This piece is such an eye-catcher, that I already have orders for several bracelets for my friends, in these colors. Looks like I’ll be in the “sandbox” for awhile!

“Sandbox” is a flat peyote (gourd) stitch using even-count. It worked up quickly. It’s an elegant piece that really can be worn day or night, dressed up or down. I particularly like the snaps used to close the bracelet. They give it a seamless, professional looks. What really makes the piece a knockout are the patina charms placed in each box, or “sandbox” if you will.

You can find this pattern on Tamara Scott’s website, Tamara Scott Designs. She also sells the charms via her Etsy store, Tamara Scott Designs.

Always see the silver lining in every experience. I do, and that makes for a lot of positive dynamics and beauty in life.

Tamara Scott's "Sandbox," without and with the patina charms. Yes, the charms really make this a knockout bracelet!

Tamara Scott’s “Sandbox,” without and with the patina charms. Yes, the charms really make this a knockout bracelet!

©Susan Marie Molloy, Designs by Susan Marie Molloy, Miss Poppy’s Boutique, and all works within.

What’s in a Name

Here we are at the beginning of a new week, and noticing last week went by fast. It definitely was a busy one at my studio.

I held another class. It was a basic needle weaving session using the gourd, or peyote, stitch. This was a new stitch for a few of my six students, and a nice refresher for others. We used one of my own earring designs as a starting point.

This stitch has been around for millennia, and goes as far back as ancient Egypt. I grew up knowing it as the gourd stitch; at some point beaders today more commonly use the term “peyote stitch” instead. What is interesting is that the term “gourd stitch” derives its name from American Indians decorating gourd containers, and “peyote stitch” is derived from American Indians decorating decorative objects used in their peyote ceremonies. Nonetheless, it is the same basic stitch.

I like it for its simplicity and versatility. When I create something using only Delica seed beads, the piece turns out smooth, flat, and slinky. I have modified patterns by using various sizes of seed beads, the most well-known of these is the Cellini stitch. It’s peyote gone ‘round and ‘round with a lot of interesting bumpiness!

We had fun at my class, and we learn from one another. I hold the belief that not only can experienced beaders share their knowledge and talents, but novice beaders bring a lot to the table, too. They see things with fresh, new eyes. And sharing and discussing some background history about the art of beading keeps our conversations between us beaders delightful and positive – and it makes it so much more enjoyable to want to learn more, and to return to my studio to learn and share even more.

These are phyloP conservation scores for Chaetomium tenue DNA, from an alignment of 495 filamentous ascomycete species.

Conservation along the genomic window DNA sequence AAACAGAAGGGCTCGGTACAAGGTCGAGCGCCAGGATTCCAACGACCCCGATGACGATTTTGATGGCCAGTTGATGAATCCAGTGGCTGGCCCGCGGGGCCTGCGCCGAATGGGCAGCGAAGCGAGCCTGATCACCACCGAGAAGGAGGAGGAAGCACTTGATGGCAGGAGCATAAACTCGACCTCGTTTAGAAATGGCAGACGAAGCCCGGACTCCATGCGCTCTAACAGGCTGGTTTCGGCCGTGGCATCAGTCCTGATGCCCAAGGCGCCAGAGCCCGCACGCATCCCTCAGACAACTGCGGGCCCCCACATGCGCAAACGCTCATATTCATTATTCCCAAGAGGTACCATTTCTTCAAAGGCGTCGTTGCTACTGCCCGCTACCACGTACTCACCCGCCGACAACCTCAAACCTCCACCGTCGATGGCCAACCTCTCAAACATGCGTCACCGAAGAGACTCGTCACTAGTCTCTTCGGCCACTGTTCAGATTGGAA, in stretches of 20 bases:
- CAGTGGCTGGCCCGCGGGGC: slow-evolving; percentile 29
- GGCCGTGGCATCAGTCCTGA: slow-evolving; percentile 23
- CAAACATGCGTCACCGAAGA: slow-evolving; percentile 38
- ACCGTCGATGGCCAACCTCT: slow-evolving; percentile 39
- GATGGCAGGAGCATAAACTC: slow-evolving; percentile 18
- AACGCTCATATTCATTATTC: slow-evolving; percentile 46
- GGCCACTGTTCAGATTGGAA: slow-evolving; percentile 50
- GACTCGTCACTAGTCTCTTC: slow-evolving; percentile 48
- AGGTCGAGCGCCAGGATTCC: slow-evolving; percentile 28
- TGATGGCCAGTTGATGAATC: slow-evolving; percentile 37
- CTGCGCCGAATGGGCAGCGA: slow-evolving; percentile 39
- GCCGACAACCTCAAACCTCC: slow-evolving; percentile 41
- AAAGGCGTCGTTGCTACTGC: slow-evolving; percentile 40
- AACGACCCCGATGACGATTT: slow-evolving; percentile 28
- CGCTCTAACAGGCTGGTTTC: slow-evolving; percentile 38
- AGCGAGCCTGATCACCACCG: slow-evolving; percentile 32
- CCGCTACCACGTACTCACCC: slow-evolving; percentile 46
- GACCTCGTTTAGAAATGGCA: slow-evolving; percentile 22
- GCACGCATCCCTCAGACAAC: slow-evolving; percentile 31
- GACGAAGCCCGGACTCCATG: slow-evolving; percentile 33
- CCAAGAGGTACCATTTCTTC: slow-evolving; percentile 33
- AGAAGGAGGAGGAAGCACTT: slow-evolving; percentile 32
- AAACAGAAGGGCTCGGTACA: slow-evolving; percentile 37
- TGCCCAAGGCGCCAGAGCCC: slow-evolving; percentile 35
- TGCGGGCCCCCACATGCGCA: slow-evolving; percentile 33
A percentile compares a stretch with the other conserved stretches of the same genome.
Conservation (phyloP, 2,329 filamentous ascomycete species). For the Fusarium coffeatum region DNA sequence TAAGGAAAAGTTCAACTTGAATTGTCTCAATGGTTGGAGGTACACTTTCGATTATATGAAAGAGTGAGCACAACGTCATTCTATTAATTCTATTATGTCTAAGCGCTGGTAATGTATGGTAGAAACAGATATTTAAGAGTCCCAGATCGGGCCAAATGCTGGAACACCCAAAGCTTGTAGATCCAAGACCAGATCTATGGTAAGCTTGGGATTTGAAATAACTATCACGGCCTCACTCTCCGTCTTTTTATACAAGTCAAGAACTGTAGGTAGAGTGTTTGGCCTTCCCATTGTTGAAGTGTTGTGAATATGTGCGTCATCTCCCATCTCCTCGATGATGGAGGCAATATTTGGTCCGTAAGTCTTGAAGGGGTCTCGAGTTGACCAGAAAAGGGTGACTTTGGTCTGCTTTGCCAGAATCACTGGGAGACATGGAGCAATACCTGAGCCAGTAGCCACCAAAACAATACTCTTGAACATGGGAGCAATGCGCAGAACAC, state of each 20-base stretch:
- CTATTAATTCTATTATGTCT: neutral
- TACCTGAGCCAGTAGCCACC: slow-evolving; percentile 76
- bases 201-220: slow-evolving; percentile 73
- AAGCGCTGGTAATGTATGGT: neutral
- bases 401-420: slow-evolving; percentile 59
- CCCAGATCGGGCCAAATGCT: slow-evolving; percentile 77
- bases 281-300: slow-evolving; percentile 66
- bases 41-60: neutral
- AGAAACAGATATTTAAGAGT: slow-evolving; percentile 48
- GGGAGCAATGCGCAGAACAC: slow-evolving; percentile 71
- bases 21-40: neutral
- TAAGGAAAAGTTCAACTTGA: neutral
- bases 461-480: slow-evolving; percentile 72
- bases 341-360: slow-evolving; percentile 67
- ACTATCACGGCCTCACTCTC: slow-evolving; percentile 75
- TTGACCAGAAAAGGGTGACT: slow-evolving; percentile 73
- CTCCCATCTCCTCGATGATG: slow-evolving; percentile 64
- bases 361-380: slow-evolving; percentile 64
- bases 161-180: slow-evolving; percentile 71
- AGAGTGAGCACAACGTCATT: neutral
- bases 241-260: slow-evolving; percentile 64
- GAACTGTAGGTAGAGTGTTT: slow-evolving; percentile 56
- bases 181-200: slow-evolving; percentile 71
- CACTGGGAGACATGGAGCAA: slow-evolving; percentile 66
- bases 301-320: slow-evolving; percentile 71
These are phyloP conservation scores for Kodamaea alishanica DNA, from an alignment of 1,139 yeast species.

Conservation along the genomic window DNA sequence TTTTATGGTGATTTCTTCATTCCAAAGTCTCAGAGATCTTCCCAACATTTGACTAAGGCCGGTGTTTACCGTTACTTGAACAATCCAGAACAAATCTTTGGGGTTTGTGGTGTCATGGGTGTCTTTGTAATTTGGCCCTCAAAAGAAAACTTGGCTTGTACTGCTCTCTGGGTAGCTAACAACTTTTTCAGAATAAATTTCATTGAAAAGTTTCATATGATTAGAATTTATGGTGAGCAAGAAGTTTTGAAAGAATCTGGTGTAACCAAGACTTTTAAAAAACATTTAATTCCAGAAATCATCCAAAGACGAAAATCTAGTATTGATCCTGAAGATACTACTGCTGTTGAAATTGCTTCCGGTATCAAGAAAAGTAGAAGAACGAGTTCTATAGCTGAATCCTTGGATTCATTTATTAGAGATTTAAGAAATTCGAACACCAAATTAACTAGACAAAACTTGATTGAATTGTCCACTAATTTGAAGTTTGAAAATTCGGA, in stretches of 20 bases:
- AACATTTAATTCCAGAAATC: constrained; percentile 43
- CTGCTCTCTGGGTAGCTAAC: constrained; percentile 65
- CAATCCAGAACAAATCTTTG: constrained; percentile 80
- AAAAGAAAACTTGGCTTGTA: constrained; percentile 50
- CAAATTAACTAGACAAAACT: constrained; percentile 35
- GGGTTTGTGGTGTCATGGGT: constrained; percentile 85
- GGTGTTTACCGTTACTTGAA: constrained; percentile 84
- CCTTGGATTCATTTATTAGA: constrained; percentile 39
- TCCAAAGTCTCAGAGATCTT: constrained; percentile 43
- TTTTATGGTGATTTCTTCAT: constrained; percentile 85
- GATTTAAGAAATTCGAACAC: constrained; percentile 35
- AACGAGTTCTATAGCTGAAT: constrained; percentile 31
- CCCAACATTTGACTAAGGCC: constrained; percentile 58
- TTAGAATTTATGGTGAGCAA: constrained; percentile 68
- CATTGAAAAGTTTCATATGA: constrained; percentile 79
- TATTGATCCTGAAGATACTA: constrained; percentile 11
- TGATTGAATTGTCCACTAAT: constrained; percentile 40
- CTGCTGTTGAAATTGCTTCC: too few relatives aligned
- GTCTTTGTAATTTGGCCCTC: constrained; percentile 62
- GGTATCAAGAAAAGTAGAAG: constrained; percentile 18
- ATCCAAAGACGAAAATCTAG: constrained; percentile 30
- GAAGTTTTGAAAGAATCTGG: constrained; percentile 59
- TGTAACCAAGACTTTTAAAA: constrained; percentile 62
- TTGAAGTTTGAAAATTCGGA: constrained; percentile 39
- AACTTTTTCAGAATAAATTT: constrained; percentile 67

©2016 Susan Marie Molloy, Designs by Susan Marie Molloy, The Rosary Shoppe, Miss Poppy’s Boutique, and all works within.

Happy Mistakes

IMG_20150915_122228As most of us artists know, there are happy mistakes.

I took a beading class several months ago.  The premise of the class was to teach the peyote (gourd) stitch with a rivoli and create a pair of earrings.  So, I packed up my beads, scissors, thread, and needle and off I went to class.

The peyote stitch is simple enough, and it is a clean stitch, particularly when using cylinder beads such as Miyuki Delicas.  The cylindrical shape of the beads help to produce a well-fitted and even creation.

The pattern was for a round bezel around round rivolis.  At least that was the idea.  My finished bezel turned out to be a heart shape, not round.  I was such I made a mistake somewhere, until a friend of mine said that her several attempts also created non-round shapes.

What I think happened is that the teacher, in rewriting the original pattern, missed steps or miswrote the instructions.  But then, that is the happy mistake.

I decided to use my heart-shaped peyote stitch piece to create a pendent instead of earrings.  I took the cylinder beads and made a peyote stitch bezel.  What I further plan to do is stitch a rope with cylinder beads and finish it with some sort of clasp.

You see?  A mistake doesn’t really have to be a mistake.

Happy Beading,

Susan Marie Molloy

Artist and Owner, Miss Poppy’s  Boutique

Visit my Etsy shop, Miss Poppy’s Boutique

©SusanMarieMolloy and all works within.